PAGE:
Johnston's Budget to Go Up — But Not Taxes
On Monday night, the Johnston Town Council voted 4-1 to approve Mayor Joseph Polisena's $90.7 million spending plan for fiscal 2013.
Even with an expected increase in town spending of about $1.2 million — or about 1.3 percent over current levels — Johnston's tax rate will not go up for fiscal 2013 under Mayor Joseph Polisena's budget, which the town council approved on Monday night by a 4-1 margin.
Prior to the meeting, held at the Johnston Municipal Court, Polisena explained that the increase in costs will be covered by a higher tax collection rate in 2013 — meaning no hike in the town's current $24.75-per-$1,000 residential tax rate to cover the new $90.7 million spending plan.
"Whatever bill [homeowners] got this year, they'll get the same bill next year," Polisena explained, adding he felt holding taxes level was important in the midst of the current financial climate. "I think it's great, especially in these economic times."
Councilman Ernest Pitochelli (I-Dist. 2) cast the dissenting vote on the spending plan, saying prior to his vote that he didn't feel he had received the information from Polisena's administration that he needed to support the budget — specifically, the names of each employee to match with their salaries.
"There are no names with certain things, and I want to know why there are no names — it was suggested that if I wanted them, I should ask for them, [but] I shouldn't [have to] ask for them — the names should be there," Pitochelli told Finance Director Joseph Chiodo.
In response, Chiodo said he was following procedures used by other communities and the State of Rhode Island, adding that he had consulted with Town Solicitor William Conley who advised him that "we should be able to put the job title and the salary, but not the particular person's name in a personnel supplement."
"We always had that before," Pitochelli stated.
"Then you always did it wrong," Chiodo answered.
Pitochelli also explained that the numbers from the town's recent audit didn't match up with the information given about the fiscal 2013 budget.
Pointing to the legal department budget for the current year, Pitochelli said: "you've got 'town council approval 2010-2011,' bottom line number [of] $397,384 — that tells me nothing. The actual expenditure [according to the recent audit] was $855,298 — that's why I would like to have a line next to it, so you know which one went over [and] which one didn't go over."
Pitochelli, who announced last week that he does not plan to run for another term this fall, made a point before his vote to say: "It was my decision not to run for reelection — it had nothing to do with what took place here tonight."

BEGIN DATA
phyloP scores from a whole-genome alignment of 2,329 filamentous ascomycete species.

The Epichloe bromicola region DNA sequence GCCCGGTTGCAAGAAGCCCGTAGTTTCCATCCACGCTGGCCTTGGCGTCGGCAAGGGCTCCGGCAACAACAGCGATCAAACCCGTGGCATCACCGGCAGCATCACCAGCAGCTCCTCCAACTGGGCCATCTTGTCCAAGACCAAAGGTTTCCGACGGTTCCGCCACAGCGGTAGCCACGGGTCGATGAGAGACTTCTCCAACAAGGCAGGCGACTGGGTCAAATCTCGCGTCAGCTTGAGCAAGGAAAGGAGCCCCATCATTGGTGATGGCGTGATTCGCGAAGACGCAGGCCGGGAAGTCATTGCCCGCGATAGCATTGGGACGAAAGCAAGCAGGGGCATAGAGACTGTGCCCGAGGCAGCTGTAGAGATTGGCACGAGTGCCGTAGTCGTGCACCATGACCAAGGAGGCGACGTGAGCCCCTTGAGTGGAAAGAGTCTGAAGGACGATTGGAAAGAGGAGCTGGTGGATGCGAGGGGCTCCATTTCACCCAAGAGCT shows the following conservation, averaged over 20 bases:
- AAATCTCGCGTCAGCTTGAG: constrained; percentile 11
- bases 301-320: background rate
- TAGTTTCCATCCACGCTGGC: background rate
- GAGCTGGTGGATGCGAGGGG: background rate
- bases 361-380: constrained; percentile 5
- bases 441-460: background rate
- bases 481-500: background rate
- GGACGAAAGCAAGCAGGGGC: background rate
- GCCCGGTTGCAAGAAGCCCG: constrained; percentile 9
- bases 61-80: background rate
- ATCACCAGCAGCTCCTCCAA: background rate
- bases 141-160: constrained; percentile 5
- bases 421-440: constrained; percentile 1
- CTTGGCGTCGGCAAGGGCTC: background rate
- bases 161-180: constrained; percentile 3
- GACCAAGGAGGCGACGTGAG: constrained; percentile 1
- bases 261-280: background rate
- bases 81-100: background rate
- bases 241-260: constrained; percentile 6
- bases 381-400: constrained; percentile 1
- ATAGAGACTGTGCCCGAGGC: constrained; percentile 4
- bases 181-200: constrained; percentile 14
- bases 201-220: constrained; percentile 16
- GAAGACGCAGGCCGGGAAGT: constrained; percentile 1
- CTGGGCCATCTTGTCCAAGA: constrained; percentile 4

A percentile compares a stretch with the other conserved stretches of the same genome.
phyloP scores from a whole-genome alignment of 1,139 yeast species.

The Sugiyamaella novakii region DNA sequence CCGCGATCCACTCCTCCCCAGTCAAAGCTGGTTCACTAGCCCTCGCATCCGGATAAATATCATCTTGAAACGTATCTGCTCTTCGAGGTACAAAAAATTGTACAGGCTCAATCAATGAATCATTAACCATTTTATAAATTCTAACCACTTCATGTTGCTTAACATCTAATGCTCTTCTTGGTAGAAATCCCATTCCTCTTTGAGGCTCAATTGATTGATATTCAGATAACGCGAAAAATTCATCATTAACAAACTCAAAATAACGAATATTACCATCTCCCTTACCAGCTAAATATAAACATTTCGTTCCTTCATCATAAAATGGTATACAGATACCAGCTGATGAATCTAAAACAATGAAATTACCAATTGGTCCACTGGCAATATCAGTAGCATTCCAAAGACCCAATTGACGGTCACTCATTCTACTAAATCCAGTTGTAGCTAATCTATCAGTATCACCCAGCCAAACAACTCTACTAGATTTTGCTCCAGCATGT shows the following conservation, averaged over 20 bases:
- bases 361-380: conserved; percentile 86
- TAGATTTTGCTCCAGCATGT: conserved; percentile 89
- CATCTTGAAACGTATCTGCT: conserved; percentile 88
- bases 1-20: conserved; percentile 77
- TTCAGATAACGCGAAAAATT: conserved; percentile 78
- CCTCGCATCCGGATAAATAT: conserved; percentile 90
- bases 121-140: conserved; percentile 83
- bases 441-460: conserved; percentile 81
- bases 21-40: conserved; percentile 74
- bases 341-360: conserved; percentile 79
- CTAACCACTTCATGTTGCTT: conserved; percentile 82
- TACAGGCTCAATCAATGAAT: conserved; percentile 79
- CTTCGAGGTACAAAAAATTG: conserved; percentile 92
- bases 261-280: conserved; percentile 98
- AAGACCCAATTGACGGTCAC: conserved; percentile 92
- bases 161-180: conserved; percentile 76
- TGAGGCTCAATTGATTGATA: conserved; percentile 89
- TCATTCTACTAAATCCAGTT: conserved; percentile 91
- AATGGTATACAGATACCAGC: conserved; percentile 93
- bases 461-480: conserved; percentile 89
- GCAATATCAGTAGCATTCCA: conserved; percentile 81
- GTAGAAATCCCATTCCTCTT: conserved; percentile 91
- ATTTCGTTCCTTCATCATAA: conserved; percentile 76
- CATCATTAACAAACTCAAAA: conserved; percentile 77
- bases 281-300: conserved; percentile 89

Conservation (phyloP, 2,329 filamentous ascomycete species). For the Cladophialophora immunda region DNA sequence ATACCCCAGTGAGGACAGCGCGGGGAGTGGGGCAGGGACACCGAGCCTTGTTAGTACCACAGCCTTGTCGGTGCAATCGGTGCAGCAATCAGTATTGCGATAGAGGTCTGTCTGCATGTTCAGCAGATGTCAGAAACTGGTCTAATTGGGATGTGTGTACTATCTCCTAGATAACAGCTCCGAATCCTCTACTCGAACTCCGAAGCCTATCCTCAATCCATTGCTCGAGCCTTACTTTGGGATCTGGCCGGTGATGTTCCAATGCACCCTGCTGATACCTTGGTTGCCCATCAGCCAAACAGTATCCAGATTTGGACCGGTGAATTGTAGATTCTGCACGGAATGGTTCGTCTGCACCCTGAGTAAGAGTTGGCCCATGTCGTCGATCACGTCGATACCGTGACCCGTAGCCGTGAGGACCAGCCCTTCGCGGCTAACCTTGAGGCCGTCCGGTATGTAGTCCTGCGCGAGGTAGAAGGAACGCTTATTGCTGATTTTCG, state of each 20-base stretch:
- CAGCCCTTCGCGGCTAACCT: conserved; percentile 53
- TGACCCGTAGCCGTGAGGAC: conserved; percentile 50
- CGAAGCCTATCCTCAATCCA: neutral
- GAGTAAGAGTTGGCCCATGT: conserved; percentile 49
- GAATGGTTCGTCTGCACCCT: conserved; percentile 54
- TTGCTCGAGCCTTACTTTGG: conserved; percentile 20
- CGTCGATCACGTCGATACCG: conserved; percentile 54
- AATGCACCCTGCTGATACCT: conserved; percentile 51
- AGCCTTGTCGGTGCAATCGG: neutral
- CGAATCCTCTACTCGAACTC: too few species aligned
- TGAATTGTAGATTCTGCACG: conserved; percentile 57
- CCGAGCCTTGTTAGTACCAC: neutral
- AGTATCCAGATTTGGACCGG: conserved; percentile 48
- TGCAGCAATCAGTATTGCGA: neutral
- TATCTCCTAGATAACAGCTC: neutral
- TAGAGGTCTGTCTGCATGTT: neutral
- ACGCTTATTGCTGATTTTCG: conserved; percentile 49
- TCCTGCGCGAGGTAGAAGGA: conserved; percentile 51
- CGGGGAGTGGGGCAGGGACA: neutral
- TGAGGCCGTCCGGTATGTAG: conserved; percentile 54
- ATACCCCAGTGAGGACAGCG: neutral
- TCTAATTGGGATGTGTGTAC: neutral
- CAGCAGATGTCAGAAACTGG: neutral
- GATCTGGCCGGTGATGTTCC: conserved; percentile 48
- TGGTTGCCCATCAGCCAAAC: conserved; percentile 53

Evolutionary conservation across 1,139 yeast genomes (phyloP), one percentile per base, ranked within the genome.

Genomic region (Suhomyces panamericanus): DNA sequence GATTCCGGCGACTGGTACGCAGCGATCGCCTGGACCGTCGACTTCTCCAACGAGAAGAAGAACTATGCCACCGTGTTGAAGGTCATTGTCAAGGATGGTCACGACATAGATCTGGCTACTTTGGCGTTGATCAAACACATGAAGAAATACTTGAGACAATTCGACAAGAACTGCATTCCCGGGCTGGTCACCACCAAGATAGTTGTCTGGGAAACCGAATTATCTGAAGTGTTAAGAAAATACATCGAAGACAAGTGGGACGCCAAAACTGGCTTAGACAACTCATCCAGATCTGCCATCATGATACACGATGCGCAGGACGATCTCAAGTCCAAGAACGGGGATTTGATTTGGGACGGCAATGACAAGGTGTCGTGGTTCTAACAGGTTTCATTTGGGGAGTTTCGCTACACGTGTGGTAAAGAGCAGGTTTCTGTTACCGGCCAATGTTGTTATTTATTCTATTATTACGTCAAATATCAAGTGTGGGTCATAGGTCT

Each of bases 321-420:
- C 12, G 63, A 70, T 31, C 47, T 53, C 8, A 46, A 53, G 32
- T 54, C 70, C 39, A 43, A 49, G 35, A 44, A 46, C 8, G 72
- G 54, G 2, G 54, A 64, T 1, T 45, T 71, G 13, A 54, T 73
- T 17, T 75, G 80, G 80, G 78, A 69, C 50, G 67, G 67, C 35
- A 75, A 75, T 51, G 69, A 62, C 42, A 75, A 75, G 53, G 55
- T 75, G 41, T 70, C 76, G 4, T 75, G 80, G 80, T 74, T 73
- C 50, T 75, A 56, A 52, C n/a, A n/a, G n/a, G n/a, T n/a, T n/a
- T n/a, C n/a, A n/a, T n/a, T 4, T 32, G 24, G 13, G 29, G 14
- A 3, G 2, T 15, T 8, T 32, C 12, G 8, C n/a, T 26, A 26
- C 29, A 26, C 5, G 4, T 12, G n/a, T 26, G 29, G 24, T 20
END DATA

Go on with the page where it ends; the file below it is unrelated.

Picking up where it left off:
Immediately after his vote, Pitochelli rose from his seat and left the municipal court, saying "I don't feel too well — I've got to go."
During an interview outside the courthouse before he departed, Pitochelli explained his vote.
"When I look at the numbers they gave me, they don't jive with the audit report — they don't give us the true number," Pitochelli said. "They put down what was budgeted; they don't tell you that they went way over, and we always had that before."
The one resident to speak at the meeting was Peter Filippi III, founder of the Johnston Taxpayers Association, who took issue with the contracts that he said "are loaded with provisions that are causing a lot of financial harm" to the town.
A self-described conservative Republican, Filippi said that in Polisena's budget address, "I didn't hear 'free enterprise,' I didn't hear about alternatives, I didn't hear about privatization — and those are the tools that we need to reduce our taxes, not keep them level-funded."
After Filippi pointed to contract provisions like $500 payments to firefighters for holding EMT and hazardous materials licenses, both Pitochelli and Polisena told him that trying to roll back some of the concessions given in past years is a difficult task.
"What you've got to do is get the General Assembly to follow through," Pitochelli explained.
"I wish you had been around when [late former Mayor] Bill Macera was giving the store away, because you're right — why should someone get paid to have their EMT license? Here's what happened, Peter — when he made them pay for their Blue Cross," Polisena then paused to give an exaggerated wink, then added: "he gave them $500 payments to hold their EMT, which they should have anyway, and then he gave another $500 stipend for haz-mat — you can't just yank those things out of the contracts."
Filippi then argued against a pair of $1,000 legislative grants awarded to the Johnston Housing Authority by Rep. Stephen Ucci and Sen. Frank Lombardo.
"You should have given them hell because you've got people out of work who can't pay their bills, and this is politics as usual," Filippi said.
Pitochelli then asked Filippi: "Are you running for mayor?"
"I don't know — we'll see what happens next week," Filippi replied, referring to the candidate filing period in Johnston.
"Well, I would advise you against it," Pitochelli said. "That's just me, Ernie Pitochelli, telling you that I would advise you not to do it."
Following the vote in favor of the budget, the council also held its first reading of a separate ordinance that sets the tax rates for the different types of property — residential, commercial, tangible, and automobiles.
A second reading is scheduled for the July council meeting.